You might also be wondering: Why do my hips hurt when I sleep on my side while pregnant?
When you sleep on your side during pregnancy, you might find that your growing bump puts extra pressure on the hip you’re resting on.
And this can make any hip pain you’re already experiencing worse.
If this happens to you, try positioning a pillow or rolled-up blanket at the small of your back and sleep leaning against it.
This may reduce the pressure on your hip, making you more comfortable.
Plus, if your hip pain is caused by sciatica, you might be able to gain some relief by sleeping on the unaffected side of your body.
How can I relieve hip pain during pregnancy?
Simple things like keeping good posture, exercise, and a soothing warm bath can all help ease hip pain during pregnancy.
And they may also help with other aches and pains in your back or pelvis.
How to help hip pain during pregnancy
1. Practice good posture.
When walking or standing, hold your head up straight with your chin tucked in, shoulder blades back, and chest forward.
When sitting, choose a supportive chair and tuck a pillow behind your lower back to support the curve of your spine.
Using a birthing ball as a seat can also be great for your posture.
2. Stretch those muscles
Regular gentle exercise can help stretch out and strengthen the muscles in your back, hips, and legs.
This may help ease your pain and boost your mental well-being at the same time.
Why not try a prenatal yoga class?
3. Avoid heavy lifting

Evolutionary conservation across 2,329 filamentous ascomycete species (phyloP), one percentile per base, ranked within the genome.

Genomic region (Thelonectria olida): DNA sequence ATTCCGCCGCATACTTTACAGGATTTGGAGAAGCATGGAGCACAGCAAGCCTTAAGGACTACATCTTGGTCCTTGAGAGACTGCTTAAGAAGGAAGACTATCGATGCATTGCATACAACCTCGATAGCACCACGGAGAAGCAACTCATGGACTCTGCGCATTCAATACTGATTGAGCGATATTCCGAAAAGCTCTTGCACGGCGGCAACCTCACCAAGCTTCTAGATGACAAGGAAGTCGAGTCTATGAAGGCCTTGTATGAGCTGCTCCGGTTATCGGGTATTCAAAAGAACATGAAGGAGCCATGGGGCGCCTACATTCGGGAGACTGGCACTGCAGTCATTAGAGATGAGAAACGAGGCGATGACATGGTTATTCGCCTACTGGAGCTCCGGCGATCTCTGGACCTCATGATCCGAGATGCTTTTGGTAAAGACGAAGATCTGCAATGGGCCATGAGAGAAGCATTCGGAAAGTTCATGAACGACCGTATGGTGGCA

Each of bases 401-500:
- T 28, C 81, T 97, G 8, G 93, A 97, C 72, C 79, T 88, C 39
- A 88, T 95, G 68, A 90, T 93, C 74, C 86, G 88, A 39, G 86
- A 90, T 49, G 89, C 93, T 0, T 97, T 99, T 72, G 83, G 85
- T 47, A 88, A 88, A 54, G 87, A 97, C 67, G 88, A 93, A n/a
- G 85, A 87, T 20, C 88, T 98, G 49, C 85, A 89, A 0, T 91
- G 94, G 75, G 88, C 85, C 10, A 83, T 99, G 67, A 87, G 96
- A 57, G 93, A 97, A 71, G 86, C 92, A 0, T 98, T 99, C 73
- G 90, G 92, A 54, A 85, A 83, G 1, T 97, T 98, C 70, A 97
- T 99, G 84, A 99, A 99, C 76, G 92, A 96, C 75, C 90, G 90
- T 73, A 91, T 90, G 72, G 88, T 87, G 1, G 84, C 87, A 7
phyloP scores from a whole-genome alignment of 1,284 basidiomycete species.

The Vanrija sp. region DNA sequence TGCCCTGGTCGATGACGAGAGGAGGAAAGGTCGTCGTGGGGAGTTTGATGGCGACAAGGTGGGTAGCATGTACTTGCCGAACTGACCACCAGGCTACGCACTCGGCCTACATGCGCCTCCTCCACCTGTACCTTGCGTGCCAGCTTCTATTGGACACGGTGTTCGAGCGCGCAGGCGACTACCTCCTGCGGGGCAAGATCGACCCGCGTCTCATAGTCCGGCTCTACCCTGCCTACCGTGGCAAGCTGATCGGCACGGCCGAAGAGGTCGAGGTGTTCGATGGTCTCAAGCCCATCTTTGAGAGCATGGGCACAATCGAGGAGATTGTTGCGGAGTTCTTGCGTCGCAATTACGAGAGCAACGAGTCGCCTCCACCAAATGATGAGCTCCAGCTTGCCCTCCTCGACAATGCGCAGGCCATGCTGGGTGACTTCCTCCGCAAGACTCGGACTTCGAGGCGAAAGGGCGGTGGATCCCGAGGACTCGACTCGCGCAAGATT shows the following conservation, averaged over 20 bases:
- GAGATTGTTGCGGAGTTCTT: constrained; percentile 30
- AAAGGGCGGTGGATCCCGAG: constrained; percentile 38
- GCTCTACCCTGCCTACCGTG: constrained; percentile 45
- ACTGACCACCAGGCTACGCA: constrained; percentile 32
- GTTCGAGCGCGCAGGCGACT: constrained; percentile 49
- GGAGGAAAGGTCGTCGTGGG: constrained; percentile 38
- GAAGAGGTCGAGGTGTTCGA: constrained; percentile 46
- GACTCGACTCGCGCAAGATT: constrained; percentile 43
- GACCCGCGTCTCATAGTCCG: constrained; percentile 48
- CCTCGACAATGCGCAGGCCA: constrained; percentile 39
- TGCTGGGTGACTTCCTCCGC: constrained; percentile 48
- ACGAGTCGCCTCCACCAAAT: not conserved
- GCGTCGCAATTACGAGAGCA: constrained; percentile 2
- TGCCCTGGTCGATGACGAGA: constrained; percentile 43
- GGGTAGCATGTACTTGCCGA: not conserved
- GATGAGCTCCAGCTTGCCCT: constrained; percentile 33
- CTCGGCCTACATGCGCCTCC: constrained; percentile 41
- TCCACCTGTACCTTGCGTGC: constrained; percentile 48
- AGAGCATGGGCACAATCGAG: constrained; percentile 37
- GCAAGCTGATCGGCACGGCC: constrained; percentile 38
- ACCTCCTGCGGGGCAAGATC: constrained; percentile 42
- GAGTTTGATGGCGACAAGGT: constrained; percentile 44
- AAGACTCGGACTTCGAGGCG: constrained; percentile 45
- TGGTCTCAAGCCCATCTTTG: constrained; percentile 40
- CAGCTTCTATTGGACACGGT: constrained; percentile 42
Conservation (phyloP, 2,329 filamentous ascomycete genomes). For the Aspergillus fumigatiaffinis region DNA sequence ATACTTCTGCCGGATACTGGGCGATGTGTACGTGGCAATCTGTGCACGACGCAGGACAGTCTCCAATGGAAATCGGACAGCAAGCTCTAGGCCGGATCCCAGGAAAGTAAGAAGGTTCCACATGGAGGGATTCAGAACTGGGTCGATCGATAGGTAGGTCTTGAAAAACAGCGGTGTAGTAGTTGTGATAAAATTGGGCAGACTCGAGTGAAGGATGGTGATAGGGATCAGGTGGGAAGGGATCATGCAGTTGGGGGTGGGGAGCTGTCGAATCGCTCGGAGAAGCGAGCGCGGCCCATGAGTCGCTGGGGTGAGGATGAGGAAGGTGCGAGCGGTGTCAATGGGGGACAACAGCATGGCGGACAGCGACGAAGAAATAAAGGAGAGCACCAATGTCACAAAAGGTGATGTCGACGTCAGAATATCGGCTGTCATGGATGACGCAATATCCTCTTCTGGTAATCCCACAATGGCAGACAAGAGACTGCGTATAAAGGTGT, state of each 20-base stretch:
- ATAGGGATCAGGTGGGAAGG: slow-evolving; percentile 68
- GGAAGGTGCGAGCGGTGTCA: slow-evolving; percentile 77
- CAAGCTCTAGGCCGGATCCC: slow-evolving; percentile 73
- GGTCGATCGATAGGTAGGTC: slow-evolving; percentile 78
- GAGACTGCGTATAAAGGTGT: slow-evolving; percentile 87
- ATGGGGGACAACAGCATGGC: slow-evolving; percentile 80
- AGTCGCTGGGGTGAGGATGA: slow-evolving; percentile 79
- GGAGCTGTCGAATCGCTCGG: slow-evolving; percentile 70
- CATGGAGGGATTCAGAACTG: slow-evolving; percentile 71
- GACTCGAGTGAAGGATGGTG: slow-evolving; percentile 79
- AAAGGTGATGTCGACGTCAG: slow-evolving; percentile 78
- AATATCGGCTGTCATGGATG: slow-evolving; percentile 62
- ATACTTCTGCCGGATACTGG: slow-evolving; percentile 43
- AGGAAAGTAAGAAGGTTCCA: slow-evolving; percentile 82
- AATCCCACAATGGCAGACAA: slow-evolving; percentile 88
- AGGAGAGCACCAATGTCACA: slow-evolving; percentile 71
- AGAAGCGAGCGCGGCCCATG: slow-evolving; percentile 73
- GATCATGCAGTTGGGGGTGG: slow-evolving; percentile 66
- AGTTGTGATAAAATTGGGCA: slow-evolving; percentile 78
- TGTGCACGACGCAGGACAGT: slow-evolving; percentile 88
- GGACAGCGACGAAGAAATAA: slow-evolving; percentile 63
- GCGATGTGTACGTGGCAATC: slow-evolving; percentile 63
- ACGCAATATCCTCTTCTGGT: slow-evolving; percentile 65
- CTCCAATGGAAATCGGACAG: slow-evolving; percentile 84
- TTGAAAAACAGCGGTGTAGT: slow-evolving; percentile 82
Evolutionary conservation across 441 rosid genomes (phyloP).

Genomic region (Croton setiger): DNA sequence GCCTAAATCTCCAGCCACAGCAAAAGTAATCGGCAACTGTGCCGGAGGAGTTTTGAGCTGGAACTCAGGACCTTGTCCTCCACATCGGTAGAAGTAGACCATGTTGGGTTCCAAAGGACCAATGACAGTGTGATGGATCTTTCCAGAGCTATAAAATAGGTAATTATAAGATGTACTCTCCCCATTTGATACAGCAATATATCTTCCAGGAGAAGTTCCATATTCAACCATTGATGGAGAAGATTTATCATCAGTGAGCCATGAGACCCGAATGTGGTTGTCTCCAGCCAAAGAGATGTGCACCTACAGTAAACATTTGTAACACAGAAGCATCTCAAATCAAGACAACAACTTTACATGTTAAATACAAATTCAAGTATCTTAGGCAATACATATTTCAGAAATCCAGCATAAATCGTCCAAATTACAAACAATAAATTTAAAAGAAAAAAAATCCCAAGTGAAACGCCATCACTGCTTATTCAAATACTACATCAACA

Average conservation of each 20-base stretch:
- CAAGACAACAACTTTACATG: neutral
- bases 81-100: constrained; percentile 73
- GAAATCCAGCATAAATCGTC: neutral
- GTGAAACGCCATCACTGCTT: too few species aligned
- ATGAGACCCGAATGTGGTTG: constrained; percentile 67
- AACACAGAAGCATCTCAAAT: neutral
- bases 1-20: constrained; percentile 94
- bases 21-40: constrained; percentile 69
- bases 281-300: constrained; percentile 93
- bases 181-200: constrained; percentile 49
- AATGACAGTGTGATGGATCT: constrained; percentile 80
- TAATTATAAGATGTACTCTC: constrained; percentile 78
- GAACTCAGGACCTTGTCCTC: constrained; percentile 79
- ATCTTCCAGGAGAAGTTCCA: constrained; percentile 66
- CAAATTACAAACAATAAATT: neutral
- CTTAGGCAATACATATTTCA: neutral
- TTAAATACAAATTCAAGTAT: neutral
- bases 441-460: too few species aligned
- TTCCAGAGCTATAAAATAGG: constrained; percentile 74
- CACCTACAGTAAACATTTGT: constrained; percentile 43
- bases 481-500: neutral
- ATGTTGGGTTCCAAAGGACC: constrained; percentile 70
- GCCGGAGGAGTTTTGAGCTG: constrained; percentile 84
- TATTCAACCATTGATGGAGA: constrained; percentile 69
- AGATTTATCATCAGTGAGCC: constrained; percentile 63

But if you do have to lift something, let your legs do the work and keep your back straight.
4. Take a bath
A long warm bath can help soothe your sore hips.
Or you could try placing a warm compress on the area.
5. Get a massage
Whether from a massage therapist, a friend, or your partner, a massage could make all the difference to your hip pain.
6. Support your body when sleeping
Try sleeping on your side with your knees bent, place a pillow between your knees, and arrange extra pillows around you, so your body is totally supported.
Or try using a pregnancy pillow.
And why not ask the other mamas-to-be in the Peanut community for their hip-pain busting tips?
When to see your healthcare provider about hip pain
It’s important to chat to your healthcare provider if your hip pain is making you really uncomfortable.
They’ll be able to establish the root cause of the pain and suggest the right treatment.
Give your healthcare provider a call if you’re experiencing hip pain during pregnancy and:
- It’s the first trimester. This early on, it’s likely that your hip pain has a non-pregnancy-related cause.
- You’re experiencing severe pain that’s getting in the way of your daily life. Your healthcare provider might suggest medical pain relief, such as acetaminophen.
- You suspect it’s round ligament pain or sciatica. Your healthcare provider may prescribe specific stretching and strengthening exercises focused on your lower back and abdomen.
- You have any signs of premature labor (if you’re not yet 37 weeks pregnant). Signs of premature labor can include: cramps in your lower abdomen, five or more contractions in an hour, a dull ache in your lower back, pressure in your pelvis, and clear, pink, or brown discharge from your vagina.
We hope you find a way to ease the ache. ❤️